Kage Baker had no medical insurance for the last several years of her life. Even before she left commercial employment for the free, mad life of a free-lance writer, the various companies she worked for could no longer provide health care benefits.
And since they didn’t have to if they were small enough – and living where we did in the wilds of the Central Coast, most companies were that small – they didn’t. Private health coverage was too expensive (those insurance companies have to make a profit, after all), and of course she didn’t qualify for any public assistance. Because she had a job.
And when she had no job but was instead self-employed, Kage made too much money. The sale of a book a year disqualified her, and she generally sold more than that. So, no insurance.
By the time she was sick enough to have spent her savings, sick enough to qualify for medical programs designed for desperate women with dangerous diseases – well, by then, she was too sick to survive. Too bad, so sad, worse things happen at sea. She wouldn’t have gotten any help at all, except that her gynecologist lied and said he was afraid of a breast cancer involvement to her existing uterine cancer. That got her enrolled in the program that tried to save her life.
But for Kage, the only individual mandate was a mandate to die.
Today, the Supreme Court decided that President Obama’s health care plan is, yes, Constitutional. This will be of enormous help for many, many people like Kage; people who would certainly have died will have a chance at living. At least, that’s what will happen once all the inevitable appeals and stalls and road blocks and plain black-hearted greedy subterfuges are defeated, and the program is permitted to go forward.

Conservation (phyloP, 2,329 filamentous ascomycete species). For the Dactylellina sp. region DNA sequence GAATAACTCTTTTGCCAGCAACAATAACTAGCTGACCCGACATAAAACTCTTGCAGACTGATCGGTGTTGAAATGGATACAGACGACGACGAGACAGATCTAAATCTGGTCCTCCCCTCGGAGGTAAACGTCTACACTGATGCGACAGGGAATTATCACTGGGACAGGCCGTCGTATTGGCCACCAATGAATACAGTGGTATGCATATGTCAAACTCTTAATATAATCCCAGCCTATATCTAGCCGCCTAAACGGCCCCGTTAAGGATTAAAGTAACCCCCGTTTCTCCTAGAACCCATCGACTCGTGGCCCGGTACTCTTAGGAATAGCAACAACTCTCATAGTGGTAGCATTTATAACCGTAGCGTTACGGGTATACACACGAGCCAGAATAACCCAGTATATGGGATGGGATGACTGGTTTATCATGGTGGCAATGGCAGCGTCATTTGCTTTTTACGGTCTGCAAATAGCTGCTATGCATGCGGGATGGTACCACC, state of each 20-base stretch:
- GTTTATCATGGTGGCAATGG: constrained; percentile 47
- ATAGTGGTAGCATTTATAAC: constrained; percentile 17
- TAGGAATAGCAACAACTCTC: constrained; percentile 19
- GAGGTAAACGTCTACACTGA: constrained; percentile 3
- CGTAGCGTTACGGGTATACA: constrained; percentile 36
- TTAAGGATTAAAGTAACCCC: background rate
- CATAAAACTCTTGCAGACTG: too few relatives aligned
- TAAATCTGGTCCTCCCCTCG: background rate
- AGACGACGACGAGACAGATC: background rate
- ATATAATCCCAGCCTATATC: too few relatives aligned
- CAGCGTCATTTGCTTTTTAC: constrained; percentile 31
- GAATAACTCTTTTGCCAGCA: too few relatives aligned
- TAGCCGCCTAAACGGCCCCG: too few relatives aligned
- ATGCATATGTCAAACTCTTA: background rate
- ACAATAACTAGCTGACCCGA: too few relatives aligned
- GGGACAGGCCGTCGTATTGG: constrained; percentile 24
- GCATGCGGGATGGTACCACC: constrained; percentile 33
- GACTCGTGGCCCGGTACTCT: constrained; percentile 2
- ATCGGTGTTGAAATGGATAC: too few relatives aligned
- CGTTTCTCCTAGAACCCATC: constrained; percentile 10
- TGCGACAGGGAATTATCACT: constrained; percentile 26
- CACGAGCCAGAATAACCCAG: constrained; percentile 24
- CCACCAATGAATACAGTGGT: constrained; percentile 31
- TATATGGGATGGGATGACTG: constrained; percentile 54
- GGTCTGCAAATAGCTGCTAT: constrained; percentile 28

I’m glad for those people who will be helped. I wish Kage had been one of them.
I am already being helped by the ACA. Because of my cancer diagnosis 3 years ago I am, of course, uninsurable in the normal course of events. But I now have coverage through a CA state program, funded by the ACA, that allows me to purchase decent coverage at an affordable rate. PCIP – Pre-existing Condition Insurance Plan – is a temporary program to tide over people like me until the provisions kick in that will eliminate pre-existing conditions as a reason to deny coverage. As of yesterday, I am on medication for dangerously high blood pressure. I have a good doctor (same one my parents have!) and it is all a great relief.
It is a shame and a disgrace that it’s taken so long for us to get even this far with health care.
This is a marvellous victory for all Americans. It will save lives.
The lengths to which people will go to avoid helping those less fortunate than themselves consistently amazes me. I have only three words for them: It’s legal, b*tches.
You’re right, Athene. The amount of energy and money expended on trying to destroy this would have been much better spent on nearly anything else. Speaking as one of the chronically uninsured, it would be a lot cheaper to just let me have my pills and trundle on quietly, than leave me to collapse every year and end up in the CICU.
” . . . plain black-hearted greedy subterfuges . . . ”
I’m seeing some pretty-well chromed-up and up-tarted subterfuges spun out, as well.
But then again, Orly Taitz lives down here.
After our COBRA ran out June 1st, I had to go through the maze of insurance companies to try and get covered by a new policy. Blue Shield was useless, and Aetna and Blue Cross marked me up double because I take prescriptions (one for 30 years) and have some minor back issues. Although I don’t usually cuss online, it’s flying bullshit. I hope the new law survives, adapts and improves and no one else has to go through what so many people (especially women) have had to.
Me, too, Cat. Kathleen kbco.wordpress.com